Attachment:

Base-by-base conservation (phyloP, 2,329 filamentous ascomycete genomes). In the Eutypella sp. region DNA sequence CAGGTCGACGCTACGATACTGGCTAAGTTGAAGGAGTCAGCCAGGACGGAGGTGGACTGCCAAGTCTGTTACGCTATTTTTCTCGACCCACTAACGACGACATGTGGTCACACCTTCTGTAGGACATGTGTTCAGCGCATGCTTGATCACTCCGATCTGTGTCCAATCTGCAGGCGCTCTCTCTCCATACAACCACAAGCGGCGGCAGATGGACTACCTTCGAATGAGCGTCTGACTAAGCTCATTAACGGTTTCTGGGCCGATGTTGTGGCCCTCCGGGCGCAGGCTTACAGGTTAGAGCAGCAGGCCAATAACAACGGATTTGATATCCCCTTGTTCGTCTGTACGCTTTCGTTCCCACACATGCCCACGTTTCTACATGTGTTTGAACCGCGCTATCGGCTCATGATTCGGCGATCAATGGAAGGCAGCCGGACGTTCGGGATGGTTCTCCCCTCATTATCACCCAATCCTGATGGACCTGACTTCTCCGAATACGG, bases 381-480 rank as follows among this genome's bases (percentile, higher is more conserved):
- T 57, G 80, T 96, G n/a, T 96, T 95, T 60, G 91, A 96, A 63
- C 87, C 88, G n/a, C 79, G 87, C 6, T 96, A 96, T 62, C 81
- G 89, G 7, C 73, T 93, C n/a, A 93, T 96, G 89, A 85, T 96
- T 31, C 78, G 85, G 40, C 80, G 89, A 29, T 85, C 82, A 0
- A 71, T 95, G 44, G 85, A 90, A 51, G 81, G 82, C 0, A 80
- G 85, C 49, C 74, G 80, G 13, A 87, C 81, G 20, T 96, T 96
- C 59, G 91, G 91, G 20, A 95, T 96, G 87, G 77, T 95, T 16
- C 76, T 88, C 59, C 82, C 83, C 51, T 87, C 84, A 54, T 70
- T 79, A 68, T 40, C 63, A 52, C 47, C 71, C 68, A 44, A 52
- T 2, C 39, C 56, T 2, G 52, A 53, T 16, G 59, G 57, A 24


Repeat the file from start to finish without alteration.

Base-by-base conservation (phyloP, 2,329 filamentous ascomycete genomes). In the Eutypella sp. region DNA sequence CAGGTCGACGCTACGATACTGGCTAAGTTGAAGGAGTCAGCCAGGACGGAGGTGGACTGCCAAGTCTGTTACGCTATTTTTCTCGACCCACTAACGACGACATGTGGTCACACCTTCTGTAGGACATGTGTTCAGCGCATGCTTGATCACTCCGATCTGTGTCCAATCTGCAGGCGCTCTCTCTCCATACAACCACAAGCGGCGGCAGATGGACTACCTTCGAATGAGCGTCTGACTAAGCTCATTAACGGTTTCTGGGCCGATGTTGTGGCCCTCCGGGCGCAGGCTTACAGGTTAGAGCAGCAGGCCAATAACAACGGATTTGATATCCCCTTGTTCGTCTGTACGCTTTCGTTCCCACACATGCCCACGTTTCTACATGTGTTTGAACCGCGCTATCGGCTCATGATTCGGCGATCAATGGAAGGCAGCCGGACGTTCGGGATGGTTCTCCCCTCATTATCACCCAATCCTGATGGACCTGACTTCTCCGAATACGG, bases 381-480 rank as follows among this genome's bases (percentile, higher is more conserved):
- T 57, G 80, T 96, G n/a, T 96, T 95, T 60, G 91, A 96, A 63
- C 87, C 88, G n/a, C 79, G 87, C 6, T 96, A 96, T 62, C 81
- G 89, G 7, C 73, T 93, C n/a, A 93, T 96, G 89, A 85, T 96
- T 31, C 78, G 85, G 40, C 80, G 89, A 29, T 85, C 82, A 0
- A 71, T 95, G 44, G 85, A 90, A 51, G 81, G 82, C 0, A 80
- G 85, C 49, C 74, G 80, G 13, A 87, C 81, G 20, T 96, T 96
- C 59, G 91, G 91, G 20, A 95, T 96, G 87, G 77, T 95, T 16
- C 76, T 88, C 59, C 82, C 83, C 51, T 87, C 84, A 54, T 70
- T 79, A 68, T 40, C 63, A 52, C 47, C 71, C 68, A 44, A 52
- T 2, C 39, C 56, T 2, G 52, A 53, T 16, G 59, G 57, A 24